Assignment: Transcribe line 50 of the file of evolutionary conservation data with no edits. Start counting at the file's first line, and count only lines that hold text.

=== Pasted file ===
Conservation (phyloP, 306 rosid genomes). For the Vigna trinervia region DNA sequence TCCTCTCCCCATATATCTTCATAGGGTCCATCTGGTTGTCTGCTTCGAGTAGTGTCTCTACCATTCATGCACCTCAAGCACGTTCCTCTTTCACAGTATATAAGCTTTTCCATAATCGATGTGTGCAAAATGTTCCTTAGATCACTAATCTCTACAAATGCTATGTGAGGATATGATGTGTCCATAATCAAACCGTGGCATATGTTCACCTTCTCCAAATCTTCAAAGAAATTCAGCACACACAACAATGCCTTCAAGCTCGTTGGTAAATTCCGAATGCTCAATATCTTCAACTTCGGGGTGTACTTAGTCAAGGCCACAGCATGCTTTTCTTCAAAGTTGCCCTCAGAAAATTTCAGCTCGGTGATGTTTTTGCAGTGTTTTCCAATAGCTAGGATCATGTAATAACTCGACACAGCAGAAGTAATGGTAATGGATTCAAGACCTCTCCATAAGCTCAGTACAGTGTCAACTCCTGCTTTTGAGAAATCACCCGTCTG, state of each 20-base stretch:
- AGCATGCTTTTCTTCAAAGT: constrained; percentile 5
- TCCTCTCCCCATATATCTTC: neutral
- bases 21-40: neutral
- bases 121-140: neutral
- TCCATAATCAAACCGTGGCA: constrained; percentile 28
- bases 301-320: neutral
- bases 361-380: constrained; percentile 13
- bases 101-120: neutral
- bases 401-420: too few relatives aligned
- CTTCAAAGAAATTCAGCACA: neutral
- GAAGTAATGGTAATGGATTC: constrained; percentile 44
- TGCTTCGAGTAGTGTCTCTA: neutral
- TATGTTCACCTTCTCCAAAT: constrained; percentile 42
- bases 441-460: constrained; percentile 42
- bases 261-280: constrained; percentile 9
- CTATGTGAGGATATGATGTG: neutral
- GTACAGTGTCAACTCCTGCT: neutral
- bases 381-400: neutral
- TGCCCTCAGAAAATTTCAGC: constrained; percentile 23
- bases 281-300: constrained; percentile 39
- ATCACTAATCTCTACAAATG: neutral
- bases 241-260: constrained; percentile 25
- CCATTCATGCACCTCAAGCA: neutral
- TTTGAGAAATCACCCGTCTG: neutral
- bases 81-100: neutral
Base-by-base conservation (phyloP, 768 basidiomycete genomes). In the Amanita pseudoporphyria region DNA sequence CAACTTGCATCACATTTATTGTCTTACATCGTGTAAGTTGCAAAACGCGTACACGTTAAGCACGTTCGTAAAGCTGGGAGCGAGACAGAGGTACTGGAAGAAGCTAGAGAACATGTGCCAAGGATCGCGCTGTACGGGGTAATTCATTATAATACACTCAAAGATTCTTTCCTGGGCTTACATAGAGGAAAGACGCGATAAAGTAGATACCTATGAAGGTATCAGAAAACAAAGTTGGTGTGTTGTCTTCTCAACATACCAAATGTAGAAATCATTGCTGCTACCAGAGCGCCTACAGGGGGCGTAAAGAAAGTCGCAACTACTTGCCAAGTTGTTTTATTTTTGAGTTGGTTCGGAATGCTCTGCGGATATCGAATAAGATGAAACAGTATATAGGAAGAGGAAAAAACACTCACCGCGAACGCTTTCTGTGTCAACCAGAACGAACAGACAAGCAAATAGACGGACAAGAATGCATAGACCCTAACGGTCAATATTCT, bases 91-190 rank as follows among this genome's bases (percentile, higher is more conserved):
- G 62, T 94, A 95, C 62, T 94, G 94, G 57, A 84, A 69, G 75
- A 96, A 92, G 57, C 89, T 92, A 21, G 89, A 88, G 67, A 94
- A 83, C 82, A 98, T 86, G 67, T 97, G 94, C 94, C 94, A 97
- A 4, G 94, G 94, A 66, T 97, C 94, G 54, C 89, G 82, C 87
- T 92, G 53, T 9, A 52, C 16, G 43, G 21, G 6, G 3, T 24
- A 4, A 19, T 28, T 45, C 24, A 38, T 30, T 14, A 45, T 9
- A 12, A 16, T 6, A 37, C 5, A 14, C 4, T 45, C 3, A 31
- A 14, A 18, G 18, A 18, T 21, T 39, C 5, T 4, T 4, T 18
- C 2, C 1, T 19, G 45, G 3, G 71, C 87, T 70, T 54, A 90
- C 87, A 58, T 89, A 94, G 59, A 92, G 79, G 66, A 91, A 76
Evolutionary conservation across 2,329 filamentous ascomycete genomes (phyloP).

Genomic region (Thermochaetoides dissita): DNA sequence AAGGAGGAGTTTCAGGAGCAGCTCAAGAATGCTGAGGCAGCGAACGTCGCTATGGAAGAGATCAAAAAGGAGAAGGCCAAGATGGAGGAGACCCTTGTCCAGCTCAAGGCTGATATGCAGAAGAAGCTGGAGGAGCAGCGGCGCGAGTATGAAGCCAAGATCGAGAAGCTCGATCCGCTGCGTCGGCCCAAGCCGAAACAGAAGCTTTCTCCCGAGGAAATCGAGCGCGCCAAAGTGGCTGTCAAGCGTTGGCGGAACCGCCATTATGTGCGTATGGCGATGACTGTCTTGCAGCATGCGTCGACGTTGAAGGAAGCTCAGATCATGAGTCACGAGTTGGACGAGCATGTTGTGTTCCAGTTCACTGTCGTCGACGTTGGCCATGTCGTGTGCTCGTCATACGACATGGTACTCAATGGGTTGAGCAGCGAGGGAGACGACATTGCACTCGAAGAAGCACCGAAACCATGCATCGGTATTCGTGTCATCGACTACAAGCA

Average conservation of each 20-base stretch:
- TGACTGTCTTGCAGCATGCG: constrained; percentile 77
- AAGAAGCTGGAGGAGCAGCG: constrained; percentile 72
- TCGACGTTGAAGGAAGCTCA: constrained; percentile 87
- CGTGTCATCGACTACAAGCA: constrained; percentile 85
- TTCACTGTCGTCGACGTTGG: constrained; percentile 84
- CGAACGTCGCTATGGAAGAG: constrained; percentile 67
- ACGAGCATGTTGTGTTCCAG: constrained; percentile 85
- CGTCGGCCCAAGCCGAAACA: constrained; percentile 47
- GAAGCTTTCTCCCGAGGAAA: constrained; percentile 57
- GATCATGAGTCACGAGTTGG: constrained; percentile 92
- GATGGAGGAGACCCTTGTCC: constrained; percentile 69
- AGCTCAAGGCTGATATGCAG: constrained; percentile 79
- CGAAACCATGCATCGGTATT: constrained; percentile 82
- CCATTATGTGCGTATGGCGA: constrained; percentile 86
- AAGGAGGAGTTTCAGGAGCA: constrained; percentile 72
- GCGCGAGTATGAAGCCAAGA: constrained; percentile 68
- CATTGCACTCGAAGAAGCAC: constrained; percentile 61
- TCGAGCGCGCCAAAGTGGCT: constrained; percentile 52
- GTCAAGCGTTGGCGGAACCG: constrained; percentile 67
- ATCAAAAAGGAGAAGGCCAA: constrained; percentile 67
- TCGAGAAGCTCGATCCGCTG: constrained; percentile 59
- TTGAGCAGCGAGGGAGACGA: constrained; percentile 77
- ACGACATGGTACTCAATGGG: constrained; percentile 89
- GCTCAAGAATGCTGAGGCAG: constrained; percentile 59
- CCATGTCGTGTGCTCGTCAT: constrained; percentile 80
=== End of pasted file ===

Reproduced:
- GATCATGAGTCACGAGTTGG: constrained; percentile 92